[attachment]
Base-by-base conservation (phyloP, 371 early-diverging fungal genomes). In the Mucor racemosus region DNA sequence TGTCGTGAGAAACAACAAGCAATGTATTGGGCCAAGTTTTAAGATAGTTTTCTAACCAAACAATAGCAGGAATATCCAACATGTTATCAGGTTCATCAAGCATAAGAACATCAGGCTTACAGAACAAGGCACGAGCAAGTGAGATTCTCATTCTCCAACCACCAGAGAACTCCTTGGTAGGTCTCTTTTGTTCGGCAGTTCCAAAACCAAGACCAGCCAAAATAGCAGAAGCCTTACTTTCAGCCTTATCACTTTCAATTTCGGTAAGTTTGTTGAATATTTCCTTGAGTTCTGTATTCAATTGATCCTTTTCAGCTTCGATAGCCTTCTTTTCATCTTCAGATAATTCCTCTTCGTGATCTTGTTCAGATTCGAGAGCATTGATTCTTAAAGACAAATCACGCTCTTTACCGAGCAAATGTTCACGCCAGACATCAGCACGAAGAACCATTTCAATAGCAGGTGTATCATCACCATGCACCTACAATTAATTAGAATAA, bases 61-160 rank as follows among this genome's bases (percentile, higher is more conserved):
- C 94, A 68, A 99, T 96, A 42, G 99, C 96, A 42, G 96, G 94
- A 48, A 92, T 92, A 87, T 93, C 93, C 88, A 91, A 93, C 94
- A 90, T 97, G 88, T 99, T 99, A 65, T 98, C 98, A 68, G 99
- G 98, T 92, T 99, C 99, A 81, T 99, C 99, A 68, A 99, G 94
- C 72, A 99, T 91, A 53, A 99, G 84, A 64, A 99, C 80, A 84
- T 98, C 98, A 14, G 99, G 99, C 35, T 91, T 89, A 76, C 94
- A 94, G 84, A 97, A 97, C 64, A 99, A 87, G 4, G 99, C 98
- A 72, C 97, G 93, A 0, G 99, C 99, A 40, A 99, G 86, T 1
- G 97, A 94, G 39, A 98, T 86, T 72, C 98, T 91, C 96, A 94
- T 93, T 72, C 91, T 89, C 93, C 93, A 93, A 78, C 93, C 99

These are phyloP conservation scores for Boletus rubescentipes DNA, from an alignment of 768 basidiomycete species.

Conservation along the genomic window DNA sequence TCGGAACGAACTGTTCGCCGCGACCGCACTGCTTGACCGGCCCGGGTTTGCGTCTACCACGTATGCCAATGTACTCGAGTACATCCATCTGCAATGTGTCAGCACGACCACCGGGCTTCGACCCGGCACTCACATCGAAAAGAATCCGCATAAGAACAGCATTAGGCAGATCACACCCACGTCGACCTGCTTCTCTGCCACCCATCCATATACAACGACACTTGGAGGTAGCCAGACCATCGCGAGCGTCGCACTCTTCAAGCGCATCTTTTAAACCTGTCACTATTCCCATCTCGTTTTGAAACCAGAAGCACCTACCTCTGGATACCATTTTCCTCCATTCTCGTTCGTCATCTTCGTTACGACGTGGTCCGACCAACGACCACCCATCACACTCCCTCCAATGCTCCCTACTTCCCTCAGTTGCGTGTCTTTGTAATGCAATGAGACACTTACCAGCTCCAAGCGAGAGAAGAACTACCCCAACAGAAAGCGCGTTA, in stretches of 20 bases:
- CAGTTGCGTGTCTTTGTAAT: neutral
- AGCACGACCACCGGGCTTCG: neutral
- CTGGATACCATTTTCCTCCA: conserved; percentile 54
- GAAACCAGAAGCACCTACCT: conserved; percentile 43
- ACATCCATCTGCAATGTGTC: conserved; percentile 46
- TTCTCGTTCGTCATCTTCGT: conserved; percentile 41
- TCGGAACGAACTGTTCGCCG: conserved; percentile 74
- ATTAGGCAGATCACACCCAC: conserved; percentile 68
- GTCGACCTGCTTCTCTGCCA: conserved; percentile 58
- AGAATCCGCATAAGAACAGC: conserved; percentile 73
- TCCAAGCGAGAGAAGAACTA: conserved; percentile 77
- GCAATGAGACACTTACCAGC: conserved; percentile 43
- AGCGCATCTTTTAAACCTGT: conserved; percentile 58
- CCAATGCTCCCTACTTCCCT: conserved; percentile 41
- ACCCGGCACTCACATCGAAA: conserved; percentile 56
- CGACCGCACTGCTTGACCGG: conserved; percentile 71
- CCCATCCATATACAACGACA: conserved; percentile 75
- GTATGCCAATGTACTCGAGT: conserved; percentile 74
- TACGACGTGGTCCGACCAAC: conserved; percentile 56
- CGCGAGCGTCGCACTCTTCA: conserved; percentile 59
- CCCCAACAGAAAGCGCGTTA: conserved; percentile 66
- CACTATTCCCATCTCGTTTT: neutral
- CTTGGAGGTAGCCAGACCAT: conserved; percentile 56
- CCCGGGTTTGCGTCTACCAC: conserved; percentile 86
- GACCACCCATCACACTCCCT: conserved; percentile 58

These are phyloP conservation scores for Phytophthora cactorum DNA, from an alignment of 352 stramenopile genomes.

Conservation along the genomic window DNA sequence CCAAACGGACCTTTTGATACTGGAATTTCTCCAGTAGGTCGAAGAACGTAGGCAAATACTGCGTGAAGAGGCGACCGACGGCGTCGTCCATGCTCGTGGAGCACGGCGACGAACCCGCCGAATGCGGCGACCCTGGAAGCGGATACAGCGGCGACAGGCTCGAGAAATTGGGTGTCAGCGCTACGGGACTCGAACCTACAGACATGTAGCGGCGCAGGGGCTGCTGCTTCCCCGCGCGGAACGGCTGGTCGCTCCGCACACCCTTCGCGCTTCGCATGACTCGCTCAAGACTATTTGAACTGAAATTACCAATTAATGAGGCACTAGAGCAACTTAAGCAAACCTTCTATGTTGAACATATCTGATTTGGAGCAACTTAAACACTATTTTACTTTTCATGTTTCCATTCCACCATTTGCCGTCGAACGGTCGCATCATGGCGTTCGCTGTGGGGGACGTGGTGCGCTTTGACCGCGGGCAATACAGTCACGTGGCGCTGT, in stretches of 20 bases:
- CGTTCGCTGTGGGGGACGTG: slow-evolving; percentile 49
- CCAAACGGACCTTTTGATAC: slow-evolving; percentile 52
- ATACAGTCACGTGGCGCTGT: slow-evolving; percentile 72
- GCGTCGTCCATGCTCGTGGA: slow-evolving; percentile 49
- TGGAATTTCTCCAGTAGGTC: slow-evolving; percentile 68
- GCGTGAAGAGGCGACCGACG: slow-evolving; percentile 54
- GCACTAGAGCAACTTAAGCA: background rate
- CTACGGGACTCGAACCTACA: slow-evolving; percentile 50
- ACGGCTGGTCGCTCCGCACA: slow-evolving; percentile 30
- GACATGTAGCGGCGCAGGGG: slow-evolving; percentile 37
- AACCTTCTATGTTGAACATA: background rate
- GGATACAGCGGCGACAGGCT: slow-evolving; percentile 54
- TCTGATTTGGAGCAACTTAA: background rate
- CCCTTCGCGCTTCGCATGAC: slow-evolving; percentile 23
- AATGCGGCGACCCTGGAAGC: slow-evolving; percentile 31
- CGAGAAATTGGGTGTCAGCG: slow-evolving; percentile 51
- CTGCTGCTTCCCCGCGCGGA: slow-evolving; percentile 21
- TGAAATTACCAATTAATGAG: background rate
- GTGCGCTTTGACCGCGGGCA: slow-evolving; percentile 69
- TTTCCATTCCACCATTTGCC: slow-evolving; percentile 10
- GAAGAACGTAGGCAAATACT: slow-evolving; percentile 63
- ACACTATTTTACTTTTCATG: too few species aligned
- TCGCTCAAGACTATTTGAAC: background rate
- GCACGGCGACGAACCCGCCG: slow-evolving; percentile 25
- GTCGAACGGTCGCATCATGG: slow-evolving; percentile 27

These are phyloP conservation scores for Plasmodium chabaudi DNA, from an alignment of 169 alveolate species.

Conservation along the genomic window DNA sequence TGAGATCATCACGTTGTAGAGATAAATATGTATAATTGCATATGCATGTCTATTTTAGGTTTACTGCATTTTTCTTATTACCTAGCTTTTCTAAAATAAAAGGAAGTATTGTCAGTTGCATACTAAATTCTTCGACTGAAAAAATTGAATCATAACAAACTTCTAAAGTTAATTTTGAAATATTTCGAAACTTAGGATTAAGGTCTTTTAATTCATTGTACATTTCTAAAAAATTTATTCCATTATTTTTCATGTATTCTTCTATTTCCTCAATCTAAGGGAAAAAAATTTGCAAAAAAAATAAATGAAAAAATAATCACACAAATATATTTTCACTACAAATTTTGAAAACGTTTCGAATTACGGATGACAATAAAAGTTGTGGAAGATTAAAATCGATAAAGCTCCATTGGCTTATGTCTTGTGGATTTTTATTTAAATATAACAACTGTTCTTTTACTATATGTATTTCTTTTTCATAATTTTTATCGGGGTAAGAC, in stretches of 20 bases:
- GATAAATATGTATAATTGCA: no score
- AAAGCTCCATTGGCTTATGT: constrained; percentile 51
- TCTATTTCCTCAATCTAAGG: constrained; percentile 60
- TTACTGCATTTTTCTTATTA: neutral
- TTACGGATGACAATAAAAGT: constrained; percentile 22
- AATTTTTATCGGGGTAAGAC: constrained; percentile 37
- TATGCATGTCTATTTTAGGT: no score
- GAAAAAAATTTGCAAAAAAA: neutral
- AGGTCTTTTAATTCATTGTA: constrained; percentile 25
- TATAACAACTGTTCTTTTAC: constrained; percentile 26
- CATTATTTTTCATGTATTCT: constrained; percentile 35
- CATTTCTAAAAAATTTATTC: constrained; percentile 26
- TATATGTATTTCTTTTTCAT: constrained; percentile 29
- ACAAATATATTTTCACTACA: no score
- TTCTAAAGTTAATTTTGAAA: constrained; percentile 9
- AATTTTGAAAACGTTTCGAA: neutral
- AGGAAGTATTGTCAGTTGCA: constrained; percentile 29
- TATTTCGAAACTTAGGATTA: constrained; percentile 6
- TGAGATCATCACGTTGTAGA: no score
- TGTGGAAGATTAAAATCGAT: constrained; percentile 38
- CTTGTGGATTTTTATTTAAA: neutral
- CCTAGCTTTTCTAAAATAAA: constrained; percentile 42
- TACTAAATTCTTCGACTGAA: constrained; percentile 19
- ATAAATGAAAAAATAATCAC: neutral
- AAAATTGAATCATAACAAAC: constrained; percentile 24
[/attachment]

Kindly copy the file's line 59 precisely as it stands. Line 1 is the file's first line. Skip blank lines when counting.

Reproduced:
- GTGCGCTTTGACCGCGGGCA: slow-evolving; percentile 69